United Arab Emirates’ Remaining Endurance Events Removed by FEI

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FEI President Ingmar De Vos
FEI President Ingmar De Vos

LAUSANNE, Switzerland, Feb. 26, 2015–Two remaining Endurance events that were scheduled to be held in the United Arab Emirates next month have been removed from the International Equestrian Federation (FEI) calendar for what it said Thursday was “an emergency measure to protect horse welfare.”

The removal came at the first meeting of the new FEI Executive Board chaired by recently elected President Ingmar De Vos as the successor to Princess Haya. Her husband, Sheikh Mohammed Bin Rashid Al Maktoum of Dubai, United Arab Emirates has been under scrutiny in recent years over doping of his Endurance horses and Thoroughbred racvehorses.

FEI Secretary General Sabrina Zeender removed the two remaining international Endurance events scheduled to be held in the UAE in March from the FEI calendar “in an emergency measure to protect horse welfare and to preserve the integrity of the FEI rules and regulations at FEI events.”

The move came after the Executive Board “urgently investigate horse welfare issues and non-compliance with FEI rules and regulations in the UAE.”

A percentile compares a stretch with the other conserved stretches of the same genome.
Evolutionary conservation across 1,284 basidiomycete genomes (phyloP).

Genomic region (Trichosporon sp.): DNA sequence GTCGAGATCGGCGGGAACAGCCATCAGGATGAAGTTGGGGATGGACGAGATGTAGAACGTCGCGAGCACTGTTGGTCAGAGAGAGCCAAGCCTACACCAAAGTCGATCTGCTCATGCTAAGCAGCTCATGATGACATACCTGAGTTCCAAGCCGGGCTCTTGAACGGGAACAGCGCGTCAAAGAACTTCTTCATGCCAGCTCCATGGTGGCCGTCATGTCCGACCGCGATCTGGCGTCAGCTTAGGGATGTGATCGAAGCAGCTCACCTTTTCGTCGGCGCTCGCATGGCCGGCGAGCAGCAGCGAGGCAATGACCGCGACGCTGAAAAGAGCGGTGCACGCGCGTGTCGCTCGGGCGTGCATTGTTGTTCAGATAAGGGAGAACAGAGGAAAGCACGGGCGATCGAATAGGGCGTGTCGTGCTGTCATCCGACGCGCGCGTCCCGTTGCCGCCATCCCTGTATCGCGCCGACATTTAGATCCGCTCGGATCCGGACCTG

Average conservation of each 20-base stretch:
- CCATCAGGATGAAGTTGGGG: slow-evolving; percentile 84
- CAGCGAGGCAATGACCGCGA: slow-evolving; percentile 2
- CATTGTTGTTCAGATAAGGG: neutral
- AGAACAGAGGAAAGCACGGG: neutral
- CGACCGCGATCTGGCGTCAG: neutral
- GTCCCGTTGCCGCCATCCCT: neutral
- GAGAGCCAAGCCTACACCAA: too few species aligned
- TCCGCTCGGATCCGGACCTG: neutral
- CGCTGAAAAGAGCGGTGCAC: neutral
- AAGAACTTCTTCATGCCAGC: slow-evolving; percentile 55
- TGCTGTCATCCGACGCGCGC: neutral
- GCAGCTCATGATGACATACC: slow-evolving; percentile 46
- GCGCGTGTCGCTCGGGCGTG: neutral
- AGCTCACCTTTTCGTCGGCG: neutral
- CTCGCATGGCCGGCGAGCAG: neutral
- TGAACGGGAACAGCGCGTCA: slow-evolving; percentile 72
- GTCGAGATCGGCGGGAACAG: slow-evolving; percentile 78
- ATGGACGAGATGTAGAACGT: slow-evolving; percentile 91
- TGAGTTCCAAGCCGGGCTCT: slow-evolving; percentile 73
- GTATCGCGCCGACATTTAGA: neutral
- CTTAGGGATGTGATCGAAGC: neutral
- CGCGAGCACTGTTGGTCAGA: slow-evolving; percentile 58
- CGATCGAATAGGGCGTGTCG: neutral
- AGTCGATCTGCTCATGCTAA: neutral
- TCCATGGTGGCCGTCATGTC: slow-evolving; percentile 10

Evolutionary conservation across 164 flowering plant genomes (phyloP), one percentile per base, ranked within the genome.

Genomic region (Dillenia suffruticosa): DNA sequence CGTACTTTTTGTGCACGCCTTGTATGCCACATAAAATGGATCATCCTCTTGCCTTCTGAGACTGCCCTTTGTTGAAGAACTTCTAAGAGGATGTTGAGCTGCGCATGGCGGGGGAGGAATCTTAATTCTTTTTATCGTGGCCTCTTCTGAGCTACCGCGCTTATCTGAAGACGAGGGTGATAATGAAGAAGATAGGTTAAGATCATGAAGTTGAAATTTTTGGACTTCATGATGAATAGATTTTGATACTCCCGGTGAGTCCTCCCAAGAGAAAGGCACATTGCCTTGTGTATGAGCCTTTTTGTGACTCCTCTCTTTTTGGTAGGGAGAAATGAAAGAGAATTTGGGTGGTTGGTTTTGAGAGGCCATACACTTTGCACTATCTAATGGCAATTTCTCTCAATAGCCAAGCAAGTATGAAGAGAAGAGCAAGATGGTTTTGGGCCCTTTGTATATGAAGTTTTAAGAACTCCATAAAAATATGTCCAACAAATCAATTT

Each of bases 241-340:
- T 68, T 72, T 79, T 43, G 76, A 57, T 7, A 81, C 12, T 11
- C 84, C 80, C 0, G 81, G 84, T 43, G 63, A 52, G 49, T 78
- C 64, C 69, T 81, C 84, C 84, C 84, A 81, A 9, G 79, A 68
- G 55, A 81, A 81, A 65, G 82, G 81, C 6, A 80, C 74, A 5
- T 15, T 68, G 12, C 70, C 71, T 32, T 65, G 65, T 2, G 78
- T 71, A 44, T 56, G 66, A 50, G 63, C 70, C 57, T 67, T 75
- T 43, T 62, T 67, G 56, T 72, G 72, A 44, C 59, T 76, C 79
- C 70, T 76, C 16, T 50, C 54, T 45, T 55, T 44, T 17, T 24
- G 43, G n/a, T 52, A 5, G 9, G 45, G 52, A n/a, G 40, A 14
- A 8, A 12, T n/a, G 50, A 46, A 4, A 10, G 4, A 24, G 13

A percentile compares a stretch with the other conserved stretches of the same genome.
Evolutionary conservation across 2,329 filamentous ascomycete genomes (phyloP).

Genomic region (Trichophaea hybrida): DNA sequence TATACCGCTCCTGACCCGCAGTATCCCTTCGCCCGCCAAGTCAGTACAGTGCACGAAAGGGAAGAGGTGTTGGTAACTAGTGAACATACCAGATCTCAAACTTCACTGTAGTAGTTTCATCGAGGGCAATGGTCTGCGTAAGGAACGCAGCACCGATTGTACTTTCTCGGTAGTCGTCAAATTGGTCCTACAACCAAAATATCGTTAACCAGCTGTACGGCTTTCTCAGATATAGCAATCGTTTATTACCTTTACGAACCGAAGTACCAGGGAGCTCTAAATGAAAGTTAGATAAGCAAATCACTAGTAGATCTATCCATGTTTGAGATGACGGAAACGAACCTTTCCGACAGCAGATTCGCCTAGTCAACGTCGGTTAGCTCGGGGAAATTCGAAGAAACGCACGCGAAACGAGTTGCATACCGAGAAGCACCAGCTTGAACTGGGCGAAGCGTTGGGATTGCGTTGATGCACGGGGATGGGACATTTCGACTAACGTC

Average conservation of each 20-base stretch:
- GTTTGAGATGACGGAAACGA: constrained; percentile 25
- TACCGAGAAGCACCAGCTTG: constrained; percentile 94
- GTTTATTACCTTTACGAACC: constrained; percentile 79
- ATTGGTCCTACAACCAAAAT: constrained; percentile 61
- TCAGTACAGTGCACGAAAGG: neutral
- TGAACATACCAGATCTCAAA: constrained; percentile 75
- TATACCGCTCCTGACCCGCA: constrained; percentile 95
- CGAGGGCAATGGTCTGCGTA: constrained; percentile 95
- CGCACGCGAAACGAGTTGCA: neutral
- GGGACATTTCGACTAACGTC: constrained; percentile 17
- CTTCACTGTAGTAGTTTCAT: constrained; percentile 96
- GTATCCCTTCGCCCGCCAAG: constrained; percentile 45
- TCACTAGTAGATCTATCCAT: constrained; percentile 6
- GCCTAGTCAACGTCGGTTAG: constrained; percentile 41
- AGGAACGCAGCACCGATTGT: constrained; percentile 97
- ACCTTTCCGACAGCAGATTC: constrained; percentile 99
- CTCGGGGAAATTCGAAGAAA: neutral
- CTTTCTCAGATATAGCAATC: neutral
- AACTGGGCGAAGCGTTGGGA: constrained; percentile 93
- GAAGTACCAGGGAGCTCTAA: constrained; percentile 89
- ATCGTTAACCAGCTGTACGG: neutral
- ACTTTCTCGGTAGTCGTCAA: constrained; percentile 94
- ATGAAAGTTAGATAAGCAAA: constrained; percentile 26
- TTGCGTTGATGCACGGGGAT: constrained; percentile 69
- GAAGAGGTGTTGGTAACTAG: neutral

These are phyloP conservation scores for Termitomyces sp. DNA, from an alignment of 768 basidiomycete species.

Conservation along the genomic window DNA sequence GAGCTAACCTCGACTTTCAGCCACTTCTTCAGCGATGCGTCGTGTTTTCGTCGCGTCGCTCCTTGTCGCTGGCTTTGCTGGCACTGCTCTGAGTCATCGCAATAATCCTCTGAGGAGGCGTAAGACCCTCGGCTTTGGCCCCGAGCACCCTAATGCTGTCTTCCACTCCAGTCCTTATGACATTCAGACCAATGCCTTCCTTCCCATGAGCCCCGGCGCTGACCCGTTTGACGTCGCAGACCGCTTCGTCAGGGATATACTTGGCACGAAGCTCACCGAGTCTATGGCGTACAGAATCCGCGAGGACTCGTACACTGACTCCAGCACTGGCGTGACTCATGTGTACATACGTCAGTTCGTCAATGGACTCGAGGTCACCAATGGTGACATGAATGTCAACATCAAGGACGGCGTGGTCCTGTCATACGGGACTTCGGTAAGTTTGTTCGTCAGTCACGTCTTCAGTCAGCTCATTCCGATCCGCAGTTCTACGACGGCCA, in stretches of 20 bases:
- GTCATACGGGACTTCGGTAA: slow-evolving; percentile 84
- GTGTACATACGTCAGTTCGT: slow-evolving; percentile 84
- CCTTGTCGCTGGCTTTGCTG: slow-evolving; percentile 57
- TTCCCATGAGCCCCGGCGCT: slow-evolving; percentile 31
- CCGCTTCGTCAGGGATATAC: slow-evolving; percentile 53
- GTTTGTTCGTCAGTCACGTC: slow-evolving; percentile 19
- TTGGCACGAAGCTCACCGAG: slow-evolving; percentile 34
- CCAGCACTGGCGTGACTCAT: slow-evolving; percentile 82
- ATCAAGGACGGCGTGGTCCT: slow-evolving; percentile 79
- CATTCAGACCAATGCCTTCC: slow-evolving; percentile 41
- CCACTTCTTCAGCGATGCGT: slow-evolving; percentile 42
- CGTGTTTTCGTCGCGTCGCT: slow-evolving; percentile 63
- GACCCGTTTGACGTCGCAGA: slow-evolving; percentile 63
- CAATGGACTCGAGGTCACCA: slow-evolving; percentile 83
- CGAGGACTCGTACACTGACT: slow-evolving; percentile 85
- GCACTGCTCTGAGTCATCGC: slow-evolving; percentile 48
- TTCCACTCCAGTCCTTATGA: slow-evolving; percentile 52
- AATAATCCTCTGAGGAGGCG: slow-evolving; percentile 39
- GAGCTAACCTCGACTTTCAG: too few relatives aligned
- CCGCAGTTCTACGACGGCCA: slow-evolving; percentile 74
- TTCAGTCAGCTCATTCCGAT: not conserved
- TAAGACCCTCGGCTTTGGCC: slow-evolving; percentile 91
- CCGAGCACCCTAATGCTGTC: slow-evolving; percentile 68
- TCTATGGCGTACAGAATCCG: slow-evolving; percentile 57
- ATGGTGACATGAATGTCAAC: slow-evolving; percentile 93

“We have made this our top priority and will make our conclusions as speedily as possible so that the recommendations can be presented to the Bureau for urgent consideration,” the FEI president said.

In addition to the president, the executive board meeting was attended by 1st Vice President and Chair of the Jumping Committee John Madden of the United States, 2nd Vice President and Chair of FEI Regional Group VII Sheikh Khalid Bin Abdulla Al Khalifa of Brunei, Dressage Committee Chair Frank Kemperman of the Netherlands, Athletes’ Committee Chair Maria Gretzer of Sweden and Secretary General Zeender of Switzerland.

Endurance rules were strengthened last year specifically to protect and promote horse welfare following recommendations from the Endurance Strategic Planning Group. The widely supported measures include additional dope testing, injury surveillance and reporting, athlete penalties for equine injuries, and extended rest periods. Other measures increase the responsibility and accountability of riders, trainers and officials, as well as steps to address conflicts of interest.